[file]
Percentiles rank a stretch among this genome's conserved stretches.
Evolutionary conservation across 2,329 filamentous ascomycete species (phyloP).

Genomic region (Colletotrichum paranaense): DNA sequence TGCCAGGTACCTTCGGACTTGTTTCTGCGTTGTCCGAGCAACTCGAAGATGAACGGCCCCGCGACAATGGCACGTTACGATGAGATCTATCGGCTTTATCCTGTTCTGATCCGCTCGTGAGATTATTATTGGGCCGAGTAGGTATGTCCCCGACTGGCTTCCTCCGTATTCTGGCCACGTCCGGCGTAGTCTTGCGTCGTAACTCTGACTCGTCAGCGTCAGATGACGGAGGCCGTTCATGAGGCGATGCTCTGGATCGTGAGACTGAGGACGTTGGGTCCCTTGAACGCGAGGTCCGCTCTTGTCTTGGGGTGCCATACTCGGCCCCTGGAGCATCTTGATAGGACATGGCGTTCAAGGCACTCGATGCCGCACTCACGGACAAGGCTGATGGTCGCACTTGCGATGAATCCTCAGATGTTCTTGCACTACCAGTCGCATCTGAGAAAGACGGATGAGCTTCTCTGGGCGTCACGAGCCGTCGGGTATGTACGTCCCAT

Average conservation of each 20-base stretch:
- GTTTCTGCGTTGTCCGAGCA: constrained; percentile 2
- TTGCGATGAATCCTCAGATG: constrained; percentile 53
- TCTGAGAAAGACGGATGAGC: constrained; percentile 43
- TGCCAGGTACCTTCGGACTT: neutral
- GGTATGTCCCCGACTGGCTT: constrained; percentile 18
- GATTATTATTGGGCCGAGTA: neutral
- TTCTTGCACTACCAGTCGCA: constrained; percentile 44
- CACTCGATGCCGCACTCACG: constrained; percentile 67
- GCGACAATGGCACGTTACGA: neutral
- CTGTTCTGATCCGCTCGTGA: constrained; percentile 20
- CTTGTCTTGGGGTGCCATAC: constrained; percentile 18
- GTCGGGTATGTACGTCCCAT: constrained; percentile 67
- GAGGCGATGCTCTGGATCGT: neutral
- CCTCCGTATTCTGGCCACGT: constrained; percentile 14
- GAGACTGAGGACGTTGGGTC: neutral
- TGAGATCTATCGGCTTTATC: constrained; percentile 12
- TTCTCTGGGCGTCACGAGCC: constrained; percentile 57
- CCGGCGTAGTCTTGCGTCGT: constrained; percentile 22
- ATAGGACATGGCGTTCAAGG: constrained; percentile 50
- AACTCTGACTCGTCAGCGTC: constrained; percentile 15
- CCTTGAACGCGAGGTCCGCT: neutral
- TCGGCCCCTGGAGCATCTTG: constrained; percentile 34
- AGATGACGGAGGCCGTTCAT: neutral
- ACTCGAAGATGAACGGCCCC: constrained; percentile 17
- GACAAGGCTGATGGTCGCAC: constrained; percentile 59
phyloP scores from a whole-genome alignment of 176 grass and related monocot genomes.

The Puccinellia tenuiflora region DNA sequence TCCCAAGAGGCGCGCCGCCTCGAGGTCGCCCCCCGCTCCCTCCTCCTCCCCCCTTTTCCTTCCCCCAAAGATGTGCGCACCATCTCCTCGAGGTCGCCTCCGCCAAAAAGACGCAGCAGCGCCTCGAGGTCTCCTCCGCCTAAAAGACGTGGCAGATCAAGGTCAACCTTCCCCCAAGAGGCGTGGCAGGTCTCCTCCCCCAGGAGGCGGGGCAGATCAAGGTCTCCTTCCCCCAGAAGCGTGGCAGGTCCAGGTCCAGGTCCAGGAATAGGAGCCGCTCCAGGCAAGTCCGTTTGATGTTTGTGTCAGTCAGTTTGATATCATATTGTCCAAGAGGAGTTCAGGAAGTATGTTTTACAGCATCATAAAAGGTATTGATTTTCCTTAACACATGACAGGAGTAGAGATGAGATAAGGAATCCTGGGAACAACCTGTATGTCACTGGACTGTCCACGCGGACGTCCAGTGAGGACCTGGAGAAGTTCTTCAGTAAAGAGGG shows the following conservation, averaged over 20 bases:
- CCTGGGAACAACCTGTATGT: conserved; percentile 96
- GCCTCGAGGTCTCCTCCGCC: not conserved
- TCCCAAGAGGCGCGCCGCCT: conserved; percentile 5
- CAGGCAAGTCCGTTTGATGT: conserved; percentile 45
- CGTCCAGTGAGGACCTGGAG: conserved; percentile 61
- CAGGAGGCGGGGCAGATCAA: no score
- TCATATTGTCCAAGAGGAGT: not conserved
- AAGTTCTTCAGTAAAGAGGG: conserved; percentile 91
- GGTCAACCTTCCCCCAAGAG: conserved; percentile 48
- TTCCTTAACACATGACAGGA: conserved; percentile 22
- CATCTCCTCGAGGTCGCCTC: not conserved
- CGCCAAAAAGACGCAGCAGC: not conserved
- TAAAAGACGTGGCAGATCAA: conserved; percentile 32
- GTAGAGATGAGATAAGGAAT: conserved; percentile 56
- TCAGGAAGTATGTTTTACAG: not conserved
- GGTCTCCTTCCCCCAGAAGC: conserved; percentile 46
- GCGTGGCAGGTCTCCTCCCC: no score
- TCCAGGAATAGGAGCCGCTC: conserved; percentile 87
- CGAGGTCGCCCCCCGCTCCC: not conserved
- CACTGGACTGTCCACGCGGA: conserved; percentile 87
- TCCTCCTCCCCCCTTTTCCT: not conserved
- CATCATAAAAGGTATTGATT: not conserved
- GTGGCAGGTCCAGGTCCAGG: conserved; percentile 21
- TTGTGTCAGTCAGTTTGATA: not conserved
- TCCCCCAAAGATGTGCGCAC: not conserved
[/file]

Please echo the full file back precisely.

Percentiles rank a stretch among this genome's conserved stretches.
Evolutionary conservation across 2,329 filamentous ascomycete species (phyloP).

Genomic region (Colletotrichum paranaense): DNA sequence TGCCAGGTACCTTCGGACTTGTTTCTGCGTTGTCCGAGCAACTCGAAGATGAACGGCCCCGCGACAATGGCACGTTACGATGAGATCTATCGGCTTTATCCTGTTCTGATCCGCTCGTGAGATTATTATTGGGCCGAGTAGGTATGTCCCCGACTGGCTTCCTCCGTATTCTGGCCACGTCCGGCGTAGTCTTGCGTCGTAACTCTGACTCGTCAGCGTCAGATGACGGAGGCCGTTCATGAGGCGATGCTCTGGATCGTGAGACTGAGGACGTTGGGTCCCTTGAACGCGAGGTCCGCTCTTGTCTTGGGGTGCCATACTCGGCCCCTGGAGCATCTTGATAGGACATGGCGTTCAAGGCACTCGATGCCGCACTCACGGACAAGGCTGATGGTCGCACTTGCGATGAATCCTCAGATGTTCTTGCACTACCAGTCGCATCTGAGAAAGACGGATGAGCTTCTCTGGGCGTCACGAGCCGTCGGGTATGTACGTCCCAT

Average conservation of each 20-base stretch:
- GTTTCTGCGTTGTCCGAGCA: constrained; percentile 2
- TTGCGATGAATCCTCAGATG: constrained; percentile 53
- TCTGAGAAAGACGGATGAGC: constrained; percentile 43
- TGCCAGGTACCTTCGGACTT: neutral
- GGTATGTCCCCGACTGGCTT: constrained; percentile 18
- GATTATTATTGGGCCGAGTA: neutral
- TTCTTGCACTACCAGTCGCA: constrained; percentile 44
- CACTCGATGCCGCACTCACG: constrained; percentile 67
- GCGACAATGGCACGTTACGA: neutral
- CTGTTCTGATCCGCTCGTGA: constrained; percentile 20
- CTTGTCTTGGGGTGCCATAC: constrained; percentile 18
- GTCGGGTATGTACGTCCCAT: constrained; percentile 67
- GAGGCGATGCTCTGGATCGT: neutral
- CCTCCGTATTCTGGCCACGT: constrained; percentile 14
- GAGACTGAGGACGTTGGGTC: neutral
- TGAGATCTATCGGCTTTATC: constrained; percentile 12
- TTCTCTGGGCGTCACGAGCC: constrained; percentile 57
- CCGGCGTAGTCTTGCGTCGT: constrained; percentile 22
- ATAGGACATGGCGTTCAAGG: constrained; percentile 50
- AACTCTGACTCGTCAGCGTC: constrained; percentile 15
- CCTTGAACGCGAGGTCCGCT: neutral
- TCGGCCCCTGGAGCATCTTG: constrained; percentile 34
- AGATGACGGAGGCCGTTCAT: neutral
- ACTCGAAGATGAACGGCCCC: constrained; percentile 17
- GACAAGGCTGATGGTCGCAC: constrained; percentile 59
phyloP scores from a whole-genome alignment of 176 grass and related monocot genomes.

The Puccinellia tenuiflora region DNA sequence TCCCAAGAGGCGCGCCGCCTCGAGGTCGCCCCCCGCTCCCTCCTCCTCCCCCCTTTTCCTTCCCCCAAAGATGTGCGCACCATCTCCTCGAGGTCGCCTCCGCCAAAAAGACGCAGCAGCGCCTCGAGGTCTCCTCCGCCTAAAAGACGTGGCAGATCAAGGTCAACCTTCCCCCAAGAGGCGTGGCAGGTCTCCTCCCCCAGGAGGCGGGGCAGATCAAGGTCTCCTTCCCCCAGAAGCGTGGCAGGTCCAGGTCCAGGTCCAGGAATAGGAGCCGCTCCAGGCAAGTCCGTTTGATGTTTGTGTCAGTCAGTTTGATATCATATTGTCCAAGAGGAGTTCAGGAAGTATGTTTTACAGCATCATAAAAGGTATTGATTTTCCTTAACACATGACAGGAGTAGAGATGAGATAAGGAATCCTGGGAACAACCTGTATGTCACTGGACTGTCCACGCGGACGTCCAGTGAGGACCTGGAGAAGTTCTTCAGTAAAGAGGG shows the following conservation, averaged over 20 bases:
- CCTGGGAACAACCTGTATGT: conserved; percentile 96
- GCCTCGAGGTCTCCTCCGCC: not conserved
- TCCCAAGAGGCGCGCCGCCT: conserved; percentile 5
- CAGGCAAGTCCGTTTGATGT: conserved; percentile 45
- CGTCCAGTGAGGACCTGGAG: conserved; percentile 61
- CAGGAGGCGGGGCAGATCAA: no score
- TCATATTGTCCAAGAGGAGT: not conserved
- AAGTTCTTCAGTAAAGAGGG: conserved; percentile 91
- GGTCAACCTTCCCCCAAGAG: conserved; percentile 48
- TTCCTTAACACATGACAGGA: conserved; percentile 22
- CATCTCCTCGAGGTCGCCTC: not conserved
- CGCCAAAAAGACGCAGCAGC: not conserved
- TAAAAGACGTGGCAGATCAA: conserved; percentile 32
- GTAGAGATGAGATAAGGAAT: conserved; percentile 56
- TCAGGAAGTATGTTTTACAG: not conserved
- GGTCTCCTTCCCCCAGAAGC: conserved; percentile 46
- GCGTGGCAGGTCTCCTCCCC: no score
- TCCAGGAATAGGAGCCGCTC: conserved; percentile 87
- CGAGGTCGCCCCCCGCTCCC: not conserved
- CACTGGACTGTCCACGCGGA: conserved; percentile 87
- TCCTCCTCCCCCCTTTTCCT: not conserved
- CATCATAAAAGGTATTGATT: not conserved
- GTGGCAGGTCCAGGTCCAGG: conserved; percentile 21
- TTGTGTCAGTCAGTTTGATA: not conserved
- TCCCCCAAAGATGTGCGCAC: not conserved